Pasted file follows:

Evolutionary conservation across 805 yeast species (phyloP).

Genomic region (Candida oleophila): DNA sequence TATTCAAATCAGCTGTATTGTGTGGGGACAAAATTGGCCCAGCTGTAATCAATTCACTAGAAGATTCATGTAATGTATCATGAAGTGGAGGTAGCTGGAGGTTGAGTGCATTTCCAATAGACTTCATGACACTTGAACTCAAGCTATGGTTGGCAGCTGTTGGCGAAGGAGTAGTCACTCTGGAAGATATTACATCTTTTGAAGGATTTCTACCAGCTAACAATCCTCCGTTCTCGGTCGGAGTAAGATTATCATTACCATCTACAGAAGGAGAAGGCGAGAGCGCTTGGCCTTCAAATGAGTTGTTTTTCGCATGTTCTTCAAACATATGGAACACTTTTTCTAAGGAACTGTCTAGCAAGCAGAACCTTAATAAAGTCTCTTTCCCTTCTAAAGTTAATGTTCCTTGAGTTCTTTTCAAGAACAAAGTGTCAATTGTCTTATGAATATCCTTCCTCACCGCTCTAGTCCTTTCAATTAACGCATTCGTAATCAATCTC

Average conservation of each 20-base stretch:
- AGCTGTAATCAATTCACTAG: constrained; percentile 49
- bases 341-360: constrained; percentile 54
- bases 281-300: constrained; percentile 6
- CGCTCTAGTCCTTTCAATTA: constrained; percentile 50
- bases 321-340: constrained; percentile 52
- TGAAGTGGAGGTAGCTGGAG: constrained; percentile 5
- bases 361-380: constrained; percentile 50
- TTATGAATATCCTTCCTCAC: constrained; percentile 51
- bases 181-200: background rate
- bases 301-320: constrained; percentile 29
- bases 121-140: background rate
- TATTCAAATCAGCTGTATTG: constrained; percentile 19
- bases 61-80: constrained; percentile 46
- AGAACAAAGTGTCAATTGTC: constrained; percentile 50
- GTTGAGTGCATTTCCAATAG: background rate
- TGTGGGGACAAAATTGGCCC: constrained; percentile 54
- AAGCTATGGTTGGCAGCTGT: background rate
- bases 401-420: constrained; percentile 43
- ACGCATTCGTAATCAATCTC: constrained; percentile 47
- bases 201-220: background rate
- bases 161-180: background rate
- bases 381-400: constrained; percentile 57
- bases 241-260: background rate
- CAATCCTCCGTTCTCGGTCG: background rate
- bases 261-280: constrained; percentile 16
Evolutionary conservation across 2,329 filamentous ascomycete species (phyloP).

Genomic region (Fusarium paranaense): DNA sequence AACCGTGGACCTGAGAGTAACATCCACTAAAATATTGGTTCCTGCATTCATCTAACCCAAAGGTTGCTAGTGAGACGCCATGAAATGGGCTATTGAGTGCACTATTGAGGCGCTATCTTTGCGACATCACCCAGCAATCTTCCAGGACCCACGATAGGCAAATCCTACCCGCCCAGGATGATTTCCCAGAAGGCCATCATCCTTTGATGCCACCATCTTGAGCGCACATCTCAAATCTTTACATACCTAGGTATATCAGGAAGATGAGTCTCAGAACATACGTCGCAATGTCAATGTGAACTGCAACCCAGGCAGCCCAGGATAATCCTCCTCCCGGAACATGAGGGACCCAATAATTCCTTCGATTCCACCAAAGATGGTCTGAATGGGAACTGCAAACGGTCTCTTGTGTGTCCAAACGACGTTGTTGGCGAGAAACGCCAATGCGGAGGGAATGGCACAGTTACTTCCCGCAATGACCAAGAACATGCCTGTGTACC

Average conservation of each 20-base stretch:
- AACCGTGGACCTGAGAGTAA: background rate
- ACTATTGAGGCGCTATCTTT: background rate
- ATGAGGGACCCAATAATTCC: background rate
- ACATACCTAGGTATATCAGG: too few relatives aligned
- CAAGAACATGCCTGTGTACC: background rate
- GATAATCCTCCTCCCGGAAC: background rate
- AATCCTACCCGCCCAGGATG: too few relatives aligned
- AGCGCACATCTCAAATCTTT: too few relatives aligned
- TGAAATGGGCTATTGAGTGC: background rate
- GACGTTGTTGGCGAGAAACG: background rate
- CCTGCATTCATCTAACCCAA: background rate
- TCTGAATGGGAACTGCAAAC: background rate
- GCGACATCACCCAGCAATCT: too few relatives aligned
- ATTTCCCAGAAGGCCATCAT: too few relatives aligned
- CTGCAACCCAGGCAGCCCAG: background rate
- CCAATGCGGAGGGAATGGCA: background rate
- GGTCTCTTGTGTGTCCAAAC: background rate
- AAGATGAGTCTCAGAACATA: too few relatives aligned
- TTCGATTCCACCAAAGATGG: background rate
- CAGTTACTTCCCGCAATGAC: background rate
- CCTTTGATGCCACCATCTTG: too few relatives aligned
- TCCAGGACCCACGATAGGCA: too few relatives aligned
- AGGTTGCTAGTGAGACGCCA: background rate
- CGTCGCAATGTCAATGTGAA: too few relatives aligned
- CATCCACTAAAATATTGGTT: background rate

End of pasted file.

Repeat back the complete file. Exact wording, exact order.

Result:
Evolutionary conservation across 805 yeast species (phyloP).

Genomic region (Candida oleophila): DNA sequence TATTCAAATCAGCTGTATTGTGTGGGGACAAAATTGGCCCAGCTGTAATCAATTCACTAGAAGATTCATGTAATGTATCATGAAGTGGAGGTAGCTGGAGGTTGAGTGCATTTCCAATAGACTTCATGACACTTGAACTCAAGCTATGGTTGGCAGCTGTTGGCGAAGGAGTAGTCACTCTGGAAGATATTACATCTTTTGAAGGATTTCTACCAGCTAACAATCCTCCGTTCTCGGTCGGAGTAAGATTATCATTACCATCTACAGAAGGAGAAGGCGAGAGCGCTTGGCCTTCAAATGAGTTGTTTTTCGCATGTTCTTCAAACATATGGAACACTTTTTCTAAGGAACTGTCTAGCAAGCAGAACCTTAATAAAGTCTCTTTCCCTTCTAAAGTTAATGTTCCTTGAGTTCTTTTCAAGAACAAAGTGTCAATTGTCTTATGAATATCCTTCCTCACCGCTCTAGTCCTTTCAATTAACGCATTCGTAATCAATCTC

Average conservation of each 20-base stretch:
- AGCTGTAATCAATTCACTAG: constrained; percentile 49
- bases 341-360: constrained; percentile 54
- bases 281-300: constrained; percentile 6
- CGCTCTAGTCCTTTCAATTA: constrained; percentile 50
- bases 321-340: constrained; percentile 52
- TGAAGTGGAGGTAGCTGGAG: constrained; percentile 5
- bases 361-380: constrained; percentile 50
- TTATGAATATCCTTCCTCAC: constrained; percentile 51
- bases 181-200: background rate
- bases 301-320: constrained; percentile 29
- bases 121-140: background rate
- TATTCAAATCAGCTGTATTG: constrained; percentile 19
- bases 61-80: constrained; percentile 46
- AGAACAAAGTGTCAATTGTC: constrained; percentile 50
- GTTGAGTGCATTTCCAATAG: background rate
- TGTGGGGACAAAATTGGCCC: constrained; percentile 54
- AAGCTATGGTTGGCAGCTGT: background rate
- bases 401-420: constrained; percentile 43
- ACGCATTCGTAATCAATCTC: constrained; percentile 47
- bases 201-220: background rate
- bases 161-180: background rate
- bases 381-400: constrained; percentile 57
- bases 241-260: background rate
- CAATCCTCCGTTCTCGGTCG: background rate
- bases 261-280: constrained; percentile 16
Evolutionary conservation across 2,329 filamentous ascomycete species (phyloP).

Genomic region (Fusarium paranaense): DNA sequence AACCGTGGACCTGAGAGTAACATCCACTAAAATATTGGTTCCTGCATTCATCTAACCCAAAGGTTGCTAGTGAGACGCCATGAAATGGGCTATTGAGTGCACTATTGAGGCGCTATCTTTGCGACATCACCCAGCAATCTTCCAGGACCCACGATAGGCAAATCCTACCCGCCCAGGATGATTTCCCAGAAGGCCATCATCCTTTGATGCCACCATCTTGAGCGCACATCTCAAATCTTTACATACCTAGGTATATCAGGAAGATGAGTCTCAGAACATACGTCGCAATGTCAATGTGAACTGCAACCCAGGCAGCCCAGGATAATCCTCCTCCCGGAACATGAGGGACCCAATAATTCCTTCGATTCCACCAAAGATGGTCTGAATGGGAACTGCAAACGGTCTCTTGTGTGTCCAAACGACGTTGTTGGCGAGAAACGCCAATGCGGAGGGAATGGCACAGTTACTTCCCGCAATGACCAAGAACATGCCTGTGTACC

Average conservation of each 20-base stretch:
- AACCGTGGACCTGAGAGTAA: background rate
- ACTATTGAGGCGCTATCTTT: background rate
- ATGAGGGACCCAATAATTCC: background rate
- ACATACCTAGGTATATCAGG: too few relatives aligned
- CAAGAACATGCCTGTGTACC: background rate
- GATAATCCTCCTCCCGGAAC: background rate
- AATCCTACCCGCCCAGGATG: too few relatives aligned
- AGCGCACATCTCAAATCTTT: too few relatives aligned
- TGAAATGGGCTATTGAGTGC: background rate
- GACGTTGTTGGCGAGAAACG: background rate
- CCTGCATTCATCTAACCCAA: background rate
- TCTGAATGGGAACTGCAAAC: background rate
- GCGACATCACCCAGCAATCT: too few relatives aligned
- ATTTCCCAGAAGGCCATCAT: too few relatives aligned
- CTGCAACCCAGGCAGCCCAG: background rate
- CCAATGCGGAGGGAATGGCA: background rate
- GGTCTCTTGTGTGTCCAAAC: background rate
- AAGATGAGTCTCAGAACATA: too few relatives aligned
- TTCGATTCCACCAAAGATGG: background rate
- CAGTTACTTCCCGCAATGAC: background rate
- CCTTTGATGCCACCATCTTG: too few relatives aligned
- TCCAGGACCCACGATAGGCA: too few relatives aligned
- AGGTTGCTAGTGAGACGCCA: background rate
- CGTCGCAATGTCAATGTGAA: too few relatives aligned
- CATCCACTAAAATATTGGTT: background rate